Tom & Holly Travels
since 2004
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Day 4 Amazon Voyage, Monday - Feb. 11, 2008  

     We started out on our 6:00 a.m. boat ride down what is called a black water stream called Yanallpa Creek. The Amazon River is called white water even though it is brown because the water runs off the land and into the river. In a black water stream, the water seeps up from the ground rotting the leaves which creates tannic acid turning the water black in color. The water actually looks crystal clear, absolutely beautiful as are the birds.  Spectacular! We saw several types of hawks that supposedly had over a five foot wing span. Tom even spotted one that the guide missed. We saw owl monkeys, shaggy monkeys, and a saki monkey.

       Back to the La Amatista for breakfast. These tours take about two hours, so you are good and hungry when you return.  Their bacon is very thick and chewy. I like it, but a lot of people do not.

    After breakfast, we took the small boats (open boats as they call them) to a village that was quite fancy compared to yesterday’s. It was called Yanallpa Village. They created a fence out of living trees. We saw all types of fruit trees plus chickens and pigs. The chickens ran loose, but the pigs were fenced. We met one lady that was thirty years old with six children, however she looked as if she was in her late forties. She had writing on the walls to teach her children and a calendar. Talk about home schooling. David told us that not much schooling happens after kindergarten. It is all learning how to survive. Little need to learn to read and write. She was cooking dinner with three pots over an open flame. The village people eat breakfast and then a lunch in the middle of the afternoon.  When they go fishing they bring a few bananas or cut them from the nearest tree. Fill a pot with water straight from the river add a banana (I have learned they use plantains instead of bananas) and a fish, let it boil until the plantain is soft and there is dinner – fish stew. They use the plantains because they are quite fibrous and need quite a lot of cooking. When the plantain is cooked the stew is ready. She also had chopped part of a tree trunk in the front of the hut that had a bee hive.   They actually get honey from the hive.

     The entire village was extremely fascinating. I tried to capture the essence on video. A man cut down a palm tree and cut out the heart of palm. We were able to eat some right then. I really liked it, delicious. The guides bought some for us to take back to the La Amatista for lunch. They do not cook the heart of palm like we do in Florida. For lunch we had the hearts of palm, potato with cheese sauce, pumpkin sauce over corn kernels that were probably one inch square, rice with cilantro (I forgot to mention that there is always rice.), stuffed peppers, and yes you guessed, chicken thighs. I guess that is the only part of the chicken there is. At the village, they had fish parts laden with salt lying out on open logs like the Timucuan Indians used to do. I am glad there was no fish on the lunch menu. I must admit lunch was healthy, full of veggies and delicious even if it was chicken thighs again. Good thing I like chicken. The bread at every meal is excellent.  

      All of the fruits and vegetables are bought from the villages in hopes that the people will understand by selling renewable resources, they do not need to use resources that are non-renewable. This Amazon voyages was started in 1994. Since that time they are seeing more and more people becoming concerned for this habitat and the local people. The people are fascinating. We were told not to give them money, but to buy items that they have for sale as long as it is not something illegal such as animal parts, skulls or monkey tails which unfortunately they still harvest. Although there are many success stories, deforestation and unnecessary hunting are still going on. Last year this voyage had to stop going to the Monococha or the lake of the monkeys due to deforestation and illegal hunting. This lake was a place to see the rare Red Uakari monkey which is now almost extinct. Ecotourism is one way to help save the environment.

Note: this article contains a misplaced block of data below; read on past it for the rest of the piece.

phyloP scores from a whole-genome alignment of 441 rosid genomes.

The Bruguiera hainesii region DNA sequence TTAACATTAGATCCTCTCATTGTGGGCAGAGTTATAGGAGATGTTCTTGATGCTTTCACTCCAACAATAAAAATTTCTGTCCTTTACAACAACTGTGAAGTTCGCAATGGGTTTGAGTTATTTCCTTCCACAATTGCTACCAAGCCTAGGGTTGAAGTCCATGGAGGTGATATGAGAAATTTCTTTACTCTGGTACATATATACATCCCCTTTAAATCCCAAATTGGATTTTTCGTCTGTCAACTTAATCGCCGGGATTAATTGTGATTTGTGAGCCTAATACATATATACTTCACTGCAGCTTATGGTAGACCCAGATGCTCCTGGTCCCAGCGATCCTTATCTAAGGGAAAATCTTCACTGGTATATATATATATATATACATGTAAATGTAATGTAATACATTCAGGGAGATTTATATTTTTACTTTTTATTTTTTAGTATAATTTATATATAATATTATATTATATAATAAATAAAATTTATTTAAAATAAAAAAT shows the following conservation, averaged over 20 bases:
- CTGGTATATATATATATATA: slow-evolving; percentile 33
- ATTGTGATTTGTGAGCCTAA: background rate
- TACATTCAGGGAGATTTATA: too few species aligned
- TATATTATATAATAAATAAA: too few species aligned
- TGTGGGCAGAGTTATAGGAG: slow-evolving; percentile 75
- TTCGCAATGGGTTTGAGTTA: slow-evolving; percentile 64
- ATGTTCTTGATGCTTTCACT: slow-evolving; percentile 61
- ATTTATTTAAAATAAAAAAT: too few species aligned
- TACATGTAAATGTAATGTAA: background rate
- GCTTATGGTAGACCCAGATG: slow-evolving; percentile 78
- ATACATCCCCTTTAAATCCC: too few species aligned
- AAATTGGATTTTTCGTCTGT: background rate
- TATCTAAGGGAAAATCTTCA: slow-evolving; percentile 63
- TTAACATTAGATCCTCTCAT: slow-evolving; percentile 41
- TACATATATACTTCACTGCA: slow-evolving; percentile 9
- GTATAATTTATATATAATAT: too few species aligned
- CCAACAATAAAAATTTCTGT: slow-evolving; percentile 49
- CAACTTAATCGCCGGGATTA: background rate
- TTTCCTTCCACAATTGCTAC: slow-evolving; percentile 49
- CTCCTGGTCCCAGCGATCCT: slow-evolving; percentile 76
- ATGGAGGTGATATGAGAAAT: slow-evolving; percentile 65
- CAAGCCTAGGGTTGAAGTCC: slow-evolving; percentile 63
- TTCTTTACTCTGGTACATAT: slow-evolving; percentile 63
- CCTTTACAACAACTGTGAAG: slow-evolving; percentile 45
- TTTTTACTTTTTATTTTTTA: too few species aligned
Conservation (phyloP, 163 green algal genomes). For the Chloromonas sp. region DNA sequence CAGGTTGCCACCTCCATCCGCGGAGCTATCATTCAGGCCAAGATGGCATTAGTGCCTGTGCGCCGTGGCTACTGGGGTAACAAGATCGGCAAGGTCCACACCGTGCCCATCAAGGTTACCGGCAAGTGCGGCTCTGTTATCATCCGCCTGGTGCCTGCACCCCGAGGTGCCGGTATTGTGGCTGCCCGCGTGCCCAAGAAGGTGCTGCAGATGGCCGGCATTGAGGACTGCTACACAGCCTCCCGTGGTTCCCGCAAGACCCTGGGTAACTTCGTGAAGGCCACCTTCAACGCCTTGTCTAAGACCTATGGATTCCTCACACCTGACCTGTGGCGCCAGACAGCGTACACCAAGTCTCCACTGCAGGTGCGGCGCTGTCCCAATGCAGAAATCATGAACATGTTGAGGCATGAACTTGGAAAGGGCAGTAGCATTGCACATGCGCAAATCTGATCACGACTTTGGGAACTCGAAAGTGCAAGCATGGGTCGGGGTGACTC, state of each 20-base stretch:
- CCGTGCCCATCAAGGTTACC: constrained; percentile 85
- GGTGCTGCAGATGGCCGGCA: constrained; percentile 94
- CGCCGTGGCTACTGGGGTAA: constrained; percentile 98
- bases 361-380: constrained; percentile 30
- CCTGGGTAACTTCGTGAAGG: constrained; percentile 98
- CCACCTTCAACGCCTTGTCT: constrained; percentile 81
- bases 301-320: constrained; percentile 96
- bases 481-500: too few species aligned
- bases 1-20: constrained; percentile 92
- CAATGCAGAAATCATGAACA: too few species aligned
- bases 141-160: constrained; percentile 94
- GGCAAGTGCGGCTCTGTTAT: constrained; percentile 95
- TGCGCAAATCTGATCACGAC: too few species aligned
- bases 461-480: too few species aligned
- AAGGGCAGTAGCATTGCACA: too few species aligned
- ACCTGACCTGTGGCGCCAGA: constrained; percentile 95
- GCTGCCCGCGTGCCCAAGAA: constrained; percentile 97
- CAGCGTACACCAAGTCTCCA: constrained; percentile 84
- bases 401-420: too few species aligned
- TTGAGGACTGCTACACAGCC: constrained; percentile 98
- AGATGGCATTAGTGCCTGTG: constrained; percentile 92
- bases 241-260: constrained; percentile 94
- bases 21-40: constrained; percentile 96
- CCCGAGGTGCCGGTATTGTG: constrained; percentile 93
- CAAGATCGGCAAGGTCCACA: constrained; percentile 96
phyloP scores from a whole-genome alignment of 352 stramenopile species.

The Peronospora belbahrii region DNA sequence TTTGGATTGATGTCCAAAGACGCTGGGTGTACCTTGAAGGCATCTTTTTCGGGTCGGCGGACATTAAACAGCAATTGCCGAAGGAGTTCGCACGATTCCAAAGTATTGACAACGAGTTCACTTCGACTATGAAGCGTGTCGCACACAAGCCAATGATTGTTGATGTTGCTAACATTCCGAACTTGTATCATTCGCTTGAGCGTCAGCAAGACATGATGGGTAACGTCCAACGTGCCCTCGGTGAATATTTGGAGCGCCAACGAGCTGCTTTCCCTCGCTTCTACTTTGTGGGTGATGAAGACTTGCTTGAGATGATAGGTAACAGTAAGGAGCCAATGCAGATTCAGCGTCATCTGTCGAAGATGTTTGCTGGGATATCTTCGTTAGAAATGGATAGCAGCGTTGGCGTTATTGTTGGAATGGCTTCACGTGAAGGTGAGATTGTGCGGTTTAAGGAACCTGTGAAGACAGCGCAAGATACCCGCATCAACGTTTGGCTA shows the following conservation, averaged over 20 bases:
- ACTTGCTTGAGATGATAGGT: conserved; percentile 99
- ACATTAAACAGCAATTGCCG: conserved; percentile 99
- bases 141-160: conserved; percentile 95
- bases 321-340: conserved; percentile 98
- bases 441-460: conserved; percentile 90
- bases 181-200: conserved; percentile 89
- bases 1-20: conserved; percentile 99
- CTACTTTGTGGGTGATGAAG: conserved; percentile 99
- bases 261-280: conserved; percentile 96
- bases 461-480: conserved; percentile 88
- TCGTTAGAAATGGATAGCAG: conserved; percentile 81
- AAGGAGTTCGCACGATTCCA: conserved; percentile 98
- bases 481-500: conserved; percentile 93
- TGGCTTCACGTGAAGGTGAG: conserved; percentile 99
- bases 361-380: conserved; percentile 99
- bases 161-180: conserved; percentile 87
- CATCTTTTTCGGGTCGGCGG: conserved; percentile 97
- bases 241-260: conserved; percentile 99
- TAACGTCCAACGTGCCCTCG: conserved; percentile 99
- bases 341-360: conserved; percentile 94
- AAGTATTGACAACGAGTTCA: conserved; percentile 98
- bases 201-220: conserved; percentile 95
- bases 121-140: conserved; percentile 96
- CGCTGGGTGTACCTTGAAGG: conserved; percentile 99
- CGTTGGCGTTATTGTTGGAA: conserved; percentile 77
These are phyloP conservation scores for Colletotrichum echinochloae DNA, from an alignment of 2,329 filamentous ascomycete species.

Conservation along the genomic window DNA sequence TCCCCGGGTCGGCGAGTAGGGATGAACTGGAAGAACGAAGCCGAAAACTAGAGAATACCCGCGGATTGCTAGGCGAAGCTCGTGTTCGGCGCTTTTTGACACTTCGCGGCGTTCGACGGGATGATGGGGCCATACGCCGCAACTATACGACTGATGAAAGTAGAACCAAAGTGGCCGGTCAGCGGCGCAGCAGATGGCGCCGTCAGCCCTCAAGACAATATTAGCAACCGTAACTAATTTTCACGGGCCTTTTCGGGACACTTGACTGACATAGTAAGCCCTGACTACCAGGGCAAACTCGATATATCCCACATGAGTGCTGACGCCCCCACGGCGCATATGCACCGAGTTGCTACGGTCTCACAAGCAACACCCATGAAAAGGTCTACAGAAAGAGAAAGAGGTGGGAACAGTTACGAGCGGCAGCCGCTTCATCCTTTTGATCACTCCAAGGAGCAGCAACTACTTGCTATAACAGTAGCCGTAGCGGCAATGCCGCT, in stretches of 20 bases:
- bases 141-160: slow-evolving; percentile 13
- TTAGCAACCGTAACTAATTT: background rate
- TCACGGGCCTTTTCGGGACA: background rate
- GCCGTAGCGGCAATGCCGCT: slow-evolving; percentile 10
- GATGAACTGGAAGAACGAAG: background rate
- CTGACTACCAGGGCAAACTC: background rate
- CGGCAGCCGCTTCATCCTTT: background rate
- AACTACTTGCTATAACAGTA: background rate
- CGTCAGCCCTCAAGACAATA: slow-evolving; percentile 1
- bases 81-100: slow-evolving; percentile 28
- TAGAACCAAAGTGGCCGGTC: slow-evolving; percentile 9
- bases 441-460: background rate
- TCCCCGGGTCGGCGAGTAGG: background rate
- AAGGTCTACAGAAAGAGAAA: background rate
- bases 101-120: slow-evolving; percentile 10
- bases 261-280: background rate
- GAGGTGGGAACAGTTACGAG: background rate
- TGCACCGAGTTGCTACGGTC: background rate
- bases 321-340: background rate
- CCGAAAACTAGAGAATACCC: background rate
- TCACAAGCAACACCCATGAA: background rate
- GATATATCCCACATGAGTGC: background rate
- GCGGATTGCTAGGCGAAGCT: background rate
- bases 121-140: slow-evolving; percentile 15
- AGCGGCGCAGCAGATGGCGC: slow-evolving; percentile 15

Two of International Expeditions guides, George and Robinson were raised in these types of villages and are the Copernicus’s of their time. Just unheard of what they have accomplished. When George was a boy, a tour came through and he realized that there was another world out there. He left the village at sixteen for Iquintos to go to school and the off to college to study environmental science. Robinson’s father used to take him into the woods and teach him the names and everything else you would ever want to know about all of the flora and fauna of the Amazon and then quiz him on it.  Neither has ever returned to the village life. Tui Tui, ole eagle eyes, as I call him, is close behind but does not speak English.

      After dinner, we went out for a night trip to see what the Amazon is like in the dark. We were on the Sapote River. All of these rivers named are tributaries of the Amazon and make up the Amazon River Basin. I thought for certain this would be the time that the mosquitoes would carry us off. No! We have had a few mosquitoes but really nothing that would carry you off. Robinson caught a boa in a tree. We measured it, and it was four feet long. Actually to me it looked fairly small. They tell you not to carry flashlight out at night because it attracts wasps and sure enough Miguel got stung by a wasp. We found a frog, a grasshopper, and woke up some poor kingfishers trying to get a good night’s rest.  Back to the boat to crash.                           

More to follow,

Tom & Holly